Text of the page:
Dolly Parton Speaks to Country Woman about Faith, Family, Her Life as a Working Girl and Staying True to Her Roots

Dolly Parton's Here You Come Again was the second album I ever bought for myself right after my Shaun Cassidy Album. 

To put my kids to bed as infants I always sang Dolly's Coat Of Many Colors. It is a beautiful song about a mother's love for her children and I couldn't think of anything better. It was way better then singing about a cradle falling out of a tree. 

As a huge Dolly fan I am proud to post that Dolly is featured on the August/September issue of Country Woman for which is available now.





Iconic singer, songwriter, actress, philanthropist and entrepreneur Dolly Parton does it all – the only thing she has to sacrifice is sleep! On the heels of a world tour promoting her new album, Blue Smoke, the self-proclaimed early bird is up before the sunrise and makes time to dream, cook, spend time with her family and live the country woman lifestyle.

Please see below for select quotes from Country Woman’s interview with Dolly Parton, featured in the August/September issue, which is on stands July 8:

Her Southern cooking and family recipes: “I’m the one they’ll always ask to bring the chicken and dumplings. I make it like my mama and my grandmas and my aunts. I definitely still cook like a country woman.”

Where she gets inspiration from her songs: “My songs are the door to every dream I’ve had and every success I’ve ever achieved.”

On playing the guitar at age seven and what she used as a fake microphone: “I used to put a tin can on a tobacco stick. And those were not chickens out there in the yard, they were my audience.”

What she would have done if she didn’t pursue her passion: “If it hadn’t been for music, I’d have been a beautician. Or maybe I’d have been a missionary; but where would I get my hair done?”

How Dollywood got started: “I just love [the mountain range] the Smokies. I bought the old home place years ago and fixed it up as a retreat.”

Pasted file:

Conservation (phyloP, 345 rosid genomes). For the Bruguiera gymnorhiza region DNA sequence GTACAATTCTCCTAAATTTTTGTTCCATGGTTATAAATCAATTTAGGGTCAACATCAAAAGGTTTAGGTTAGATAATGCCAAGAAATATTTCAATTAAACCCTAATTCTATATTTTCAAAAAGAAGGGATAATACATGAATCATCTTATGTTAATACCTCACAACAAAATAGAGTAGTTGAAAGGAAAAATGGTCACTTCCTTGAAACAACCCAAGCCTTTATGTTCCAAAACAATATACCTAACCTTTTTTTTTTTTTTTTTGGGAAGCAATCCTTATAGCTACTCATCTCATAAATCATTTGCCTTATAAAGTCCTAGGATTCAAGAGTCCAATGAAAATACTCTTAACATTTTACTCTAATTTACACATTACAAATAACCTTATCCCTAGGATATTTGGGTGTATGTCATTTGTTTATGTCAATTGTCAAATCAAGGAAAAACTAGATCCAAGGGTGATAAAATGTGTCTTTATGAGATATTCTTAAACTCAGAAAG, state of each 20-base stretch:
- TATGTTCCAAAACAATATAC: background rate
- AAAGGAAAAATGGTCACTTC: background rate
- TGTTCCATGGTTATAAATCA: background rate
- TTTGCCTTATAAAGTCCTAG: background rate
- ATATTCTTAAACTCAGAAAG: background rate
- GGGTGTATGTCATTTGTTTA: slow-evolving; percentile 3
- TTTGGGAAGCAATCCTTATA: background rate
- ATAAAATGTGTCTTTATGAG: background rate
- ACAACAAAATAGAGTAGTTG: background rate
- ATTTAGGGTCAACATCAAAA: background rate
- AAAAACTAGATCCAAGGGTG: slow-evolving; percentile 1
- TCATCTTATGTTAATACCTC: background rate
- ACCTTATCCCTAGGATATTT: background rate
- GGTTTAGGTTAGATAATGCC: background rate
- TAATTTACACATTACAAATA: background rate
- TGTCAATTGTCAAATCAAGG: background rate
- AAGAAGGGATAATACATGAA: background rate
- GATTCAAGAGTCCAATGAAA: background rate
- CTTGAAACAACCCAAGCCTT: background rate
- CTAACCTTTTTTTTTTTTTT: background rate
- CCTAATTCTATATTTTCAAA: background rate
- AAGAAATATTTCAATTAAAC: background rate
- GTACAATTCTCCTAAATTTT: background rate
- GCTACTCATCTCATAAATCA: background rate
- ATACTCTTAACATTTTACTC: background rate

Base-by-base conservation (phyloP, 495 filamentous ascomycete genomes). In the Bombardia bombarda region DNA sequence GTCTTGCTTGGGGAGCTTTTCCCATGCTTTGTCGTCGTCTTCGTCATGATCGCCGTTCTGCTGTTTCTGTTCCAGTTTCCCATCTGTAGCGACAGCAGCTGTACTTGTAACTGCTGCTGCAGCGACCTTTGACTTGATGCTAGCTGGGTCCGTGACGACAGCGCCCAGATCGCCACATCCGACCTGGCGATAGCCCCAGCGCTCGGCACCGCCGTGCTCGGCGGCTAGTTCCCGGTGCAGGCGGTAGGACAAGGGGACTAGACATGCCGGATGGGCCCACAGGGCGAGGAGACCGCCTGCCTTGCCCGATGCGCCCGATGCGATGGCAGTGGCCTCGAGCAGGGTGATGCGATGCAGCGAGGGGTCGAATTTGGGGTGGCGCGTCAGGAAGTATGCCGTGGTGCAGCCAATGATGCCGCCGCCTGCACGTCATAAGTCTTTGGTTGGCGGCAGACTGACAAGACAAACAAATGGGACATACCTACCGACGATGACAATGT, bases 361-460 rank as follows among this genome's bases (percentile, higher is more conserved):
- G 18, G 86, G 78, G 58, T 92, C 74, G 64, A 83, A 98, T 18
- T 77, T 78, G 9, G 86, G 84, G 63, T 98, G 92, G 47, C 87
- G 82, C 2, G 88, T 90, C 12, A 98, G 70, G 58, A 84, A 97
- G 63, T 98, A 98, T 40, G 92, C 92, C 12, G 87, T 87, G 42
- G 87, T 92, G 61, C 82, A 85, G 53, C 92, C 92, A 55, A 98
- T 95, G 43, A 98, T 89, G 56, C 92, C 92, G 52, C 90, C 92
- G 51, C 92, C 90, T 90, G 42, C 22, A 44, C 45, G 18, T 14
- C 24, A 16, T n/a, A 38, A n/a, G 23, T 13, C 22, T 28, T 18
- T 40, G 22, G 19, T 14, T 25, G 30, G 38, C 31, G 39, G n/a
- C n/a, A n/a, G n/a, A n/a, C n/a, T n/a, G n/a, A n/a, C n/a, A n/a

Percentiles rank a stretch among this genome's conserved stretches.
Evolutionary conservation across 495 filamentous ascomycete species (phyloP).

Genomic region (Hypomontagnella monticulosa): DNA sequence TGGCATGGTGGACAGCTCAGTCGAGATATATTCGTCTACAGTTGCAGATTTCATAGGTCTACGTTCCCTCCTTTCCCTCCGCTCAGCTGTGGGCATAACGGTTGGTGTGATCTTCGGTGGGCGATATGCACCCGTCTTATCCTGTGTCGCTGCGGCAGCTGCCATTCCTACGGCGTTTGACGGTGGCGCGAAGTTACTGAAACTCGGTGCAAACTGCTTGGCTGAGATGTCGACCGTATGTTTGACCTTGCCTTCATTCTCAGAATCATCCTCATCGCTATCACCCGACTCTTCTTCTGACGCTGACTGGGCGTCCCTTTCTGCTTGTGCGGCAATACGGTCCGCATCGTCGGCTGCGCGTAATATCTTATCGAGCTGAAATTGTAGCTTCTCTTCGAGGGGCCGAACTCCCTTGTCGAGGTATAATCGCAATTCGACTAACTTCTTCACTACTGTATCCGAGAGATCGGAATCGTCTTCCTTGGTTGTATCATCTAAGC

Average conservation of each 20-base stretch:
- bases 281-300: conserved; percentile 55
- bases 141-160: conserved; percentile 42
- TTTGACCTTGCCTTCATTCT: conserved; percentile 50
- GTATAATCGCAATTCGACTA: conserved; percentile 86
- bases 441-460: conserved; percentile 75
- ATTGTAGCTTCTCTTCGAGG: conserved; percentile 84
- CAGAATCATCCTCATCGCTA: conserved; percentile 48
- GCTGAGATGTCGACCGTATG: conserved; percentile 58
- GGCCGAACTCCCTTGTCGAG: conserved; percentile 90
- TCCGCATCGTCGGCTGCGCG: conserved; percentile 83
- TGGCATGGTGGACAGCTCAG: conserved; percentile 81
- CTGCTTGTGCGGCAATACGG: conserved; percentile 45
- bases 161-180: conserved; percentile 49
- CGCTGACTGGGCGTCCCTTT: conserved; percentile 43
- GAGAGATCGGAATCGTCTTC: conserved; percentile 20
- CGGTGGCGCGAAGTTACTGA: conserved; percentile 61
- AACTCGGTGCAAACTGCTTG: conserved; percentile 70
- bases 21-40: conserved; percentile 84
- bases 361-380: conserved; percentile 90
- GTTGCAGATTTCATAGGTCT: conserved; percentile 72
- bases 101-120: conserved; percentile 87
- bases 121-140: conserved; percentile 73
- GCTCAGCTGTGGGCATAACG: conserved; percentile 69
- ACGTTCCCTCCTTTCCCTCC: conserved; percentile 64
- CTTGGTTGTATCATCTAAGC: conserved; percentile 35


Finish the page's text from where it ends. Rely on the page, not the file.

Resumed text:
Why she doesn’t ride roller coasters: “I have motion sickness. I’d even get sick riding the school bus and the merry-go-round on the playground. Plus I’m always afraid I’ll lose my hair or something else might fall out.”

Her goals for Dollywood’s DreamMore Resort (opening next summer): “With the resort, we want to inspire people to bring their families and connect again. In this high-tech world, everybody is off in his or her own little world and always on some smartphone or a computer or something, and we’re not connecting as a family. Everybody is living separately, together. We’re trying to encourage people to bond with family again…at least for a vacation.”

On being the book lady when it comes to her organization Imagination Library: “We send a book once a month to kids from the time they’re born until they start school. Many of the kids don’t know I sing or write songs. To them, I’m the book lady.”

How her father inspired Imagination Library, which open to all children regardless of family income: “He was from a huge family also, and, like a lot of folks in the mountains, he didn’t have a chance to get an education. He had to go to work to help feed the rest of the family. I know how smart my daddy was, even though he couldn’t read and write. That was what inspired me to do the Imagination Library, and I am really passionate about it.”

Her views on education: “You can’t get enough books into the hands of enough children. We need them to learn to read, because even if you can’t go to school, if you can read, you can educate yourself.”

On fond family memories growing up in the country: “In the country, it’s just too hot in your old house in the summertime to be inside. So everybody gathered on the front porch or the back porch, depending on where the shade was. That’s where we’d sit to gossip, to talk together and to sing and to play. The porch was a very special place for us.”

How her faith and country roots have kept her sane: “Well, it’s all kept me sane. It’s kept me stable. A belief in God is essential. You have to believe in something bigger than yourself. We grew up believing that through God all things are possible. I think I believed that so much that I made it happen. I just live by that Scripture. The fact that I can write is very helpful, too. I can write about anything I feel. Also, family helps me stay grounded and humble. I know what it’s like to be without, and I know what it’s like to have things. And I appreciate both.”

What she’s working on now: “Right now, I’m writing my life story as a musical for the stage. That’s really one of my big dreams, and it’s in the works.”

On landing a career among country music’s most honored performers: “I think of myself as a working girl.”


ABOUT COUNTRY WOMAN
Country Woman magazine celebrates the diversity, strength and spirit of all women who live in or long for the country. Like a gracious host, this bimonthly magazine offers an inviting selection of country decorating ideas, fun crafts, mouth-watering down-home recipes, gardening tips and more. Country Woman’s engaging, entertaining and informative content can be found in print, online at www.countrywomanmagazine.com, and as a digital download for the iPad, Nook, Kindle or Google Play and Android. Follow Country Woman on Facebook, Pinterest, Google+ and Ravelry.

Country Woman is part of the Home & Garden group of The Reader's Digest Association, Inc., a global multi-brand media and marketing company that educates, entertains and connects consumers around the world with products and services from trusted brands.

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